Power and reputation at the court of Louis XIII

The career of Charles d’Albert, duc de Luynes (1578–1621)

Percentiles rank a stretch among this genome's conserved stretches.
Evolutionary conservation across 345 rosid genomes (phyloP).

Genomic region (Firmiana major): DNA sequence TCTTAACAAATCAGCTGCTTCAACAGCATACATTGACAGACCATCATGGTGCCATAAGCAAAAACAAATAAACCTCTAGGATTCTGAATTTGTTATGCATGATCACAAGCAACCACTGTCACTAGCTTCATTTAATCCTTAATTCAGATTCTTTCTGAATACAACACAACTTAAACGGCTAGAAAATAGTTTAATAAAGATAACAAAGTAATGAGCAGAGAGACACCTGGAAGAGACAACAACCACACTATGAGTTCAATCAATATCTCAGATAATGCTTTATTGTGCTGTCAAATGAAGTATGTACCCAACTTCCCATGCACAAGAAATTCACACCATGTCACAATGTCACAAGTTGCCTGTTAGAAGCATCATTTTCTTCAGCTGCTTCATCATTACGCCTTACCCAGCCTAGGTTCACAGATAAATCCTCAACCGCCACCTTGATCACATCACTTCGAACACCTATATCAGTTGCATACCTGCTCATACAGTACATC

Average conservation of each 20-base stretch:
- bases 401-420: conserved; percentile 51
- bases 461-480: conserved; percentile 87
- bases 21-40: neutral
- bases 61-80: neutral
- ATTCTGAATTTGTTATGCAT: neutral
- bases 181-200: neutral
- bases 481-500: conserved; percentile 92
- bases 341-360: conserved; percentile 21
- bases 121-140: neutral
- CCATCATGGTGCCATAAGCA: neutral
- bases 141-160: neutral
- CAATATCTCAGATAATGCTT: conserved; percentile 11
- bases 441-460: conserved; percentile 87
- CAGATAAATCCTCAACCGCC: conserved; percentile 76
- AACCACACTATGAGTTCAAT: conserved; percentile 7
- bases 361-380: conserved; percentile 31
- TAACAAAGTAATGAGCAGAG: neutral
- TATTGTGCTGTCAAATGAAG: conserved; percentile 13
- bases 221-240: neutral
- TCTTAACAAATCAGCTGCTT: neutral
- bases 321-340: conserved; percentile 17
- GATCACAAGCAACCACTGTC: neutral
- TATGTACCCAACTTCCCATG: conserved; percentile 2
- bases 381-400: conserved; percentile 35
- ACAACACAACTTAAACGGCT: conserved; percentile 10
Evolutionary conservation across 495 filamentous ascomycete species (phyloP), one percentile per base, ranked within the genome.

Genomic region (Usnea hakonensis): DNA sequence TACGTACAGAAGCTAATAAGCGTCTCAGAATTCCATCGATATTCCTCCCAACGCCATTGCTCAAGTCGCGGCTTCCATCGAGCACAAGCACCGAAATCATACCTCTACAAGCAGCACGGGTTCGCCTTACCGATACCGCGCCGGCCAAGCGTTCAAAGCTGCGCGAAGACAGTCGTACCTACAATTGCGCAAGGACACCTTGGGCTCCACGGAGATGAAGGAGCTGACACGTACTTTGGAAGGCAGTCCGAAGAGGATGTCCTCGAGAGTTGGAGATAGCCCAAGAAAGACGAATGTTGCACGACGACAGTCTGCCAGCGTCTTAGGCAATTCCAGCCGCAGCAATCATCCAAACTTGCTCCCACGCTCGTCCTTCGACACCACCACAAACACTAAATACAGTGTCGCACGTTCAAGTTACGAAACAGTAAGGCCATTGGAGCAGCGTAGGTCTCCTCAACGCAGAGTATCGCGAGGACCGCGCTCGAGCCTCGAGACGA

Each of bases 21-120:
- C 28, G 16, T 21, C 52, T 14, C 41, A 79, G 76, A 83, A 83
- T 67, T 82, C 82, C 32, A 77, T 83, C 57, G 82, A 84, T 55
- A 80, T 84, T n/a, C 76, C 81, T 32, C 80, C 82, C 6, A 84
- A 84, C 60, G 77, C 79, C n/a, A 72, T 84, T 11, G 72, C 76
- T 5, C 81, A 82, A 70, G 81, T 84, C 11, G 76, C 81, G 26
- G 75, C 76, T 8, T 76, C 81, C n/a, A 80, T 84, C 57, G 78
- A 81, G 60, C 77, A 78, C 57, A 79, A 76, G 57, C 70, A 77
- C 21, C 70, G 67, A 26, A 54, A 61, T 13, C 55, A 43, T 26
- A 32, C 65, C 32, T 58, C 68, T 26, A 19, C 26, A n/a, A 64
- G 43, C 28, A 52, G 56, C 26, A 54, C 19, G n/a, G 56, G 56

Historians relying upon hostile contemporary sources have dismissed Charles d'Albert, duc de Luynes, as an inept mediocrity. Luynes took the oath of office as constable on Friday 2 April 1621 in the long gallery of the Louvre overlooking the Seine. Cardinal Richelieu considered Luynes to be the implacable enemy of the Queen Mother, and blamed him for her quarrel with her son. Cardinal Richelieu, a client of the Queen Mother, despised Luynes whom he savaged in his memoirs in a devastating character assassination that significantly influenced later historiography. This book presents a more positive assessment of his career as a favorite, and long-overdue recognition of his contributions to Louis XIII's government. It provides another look at Luynes untainted by the malice of Richelieu. The occupation of falconer reveals something about Luynes's character; it is said to be like the falconer-patient, goodtempered, shrewd, and inventive with keen eyesight, sharp hearing, a strong voice, and a habit of sleeping lightly. The book discusses the nature of the king's relationship with Luynes as demonstrated by their staging of royal ballets. The book discusses Concini's murder and the Order of Saint Esprit, which became the most prestigious military order in France, as well as the dilemma faced by the court nobility. The siege of Montauban, executed by Luynes is also discussed. The pamphlet attack on Luynes began with the Queen Mother's revolt in 1620. The anti-Luynes attack accelerated with the southwestern campaign against the Protestants, and continued for a year after his death.

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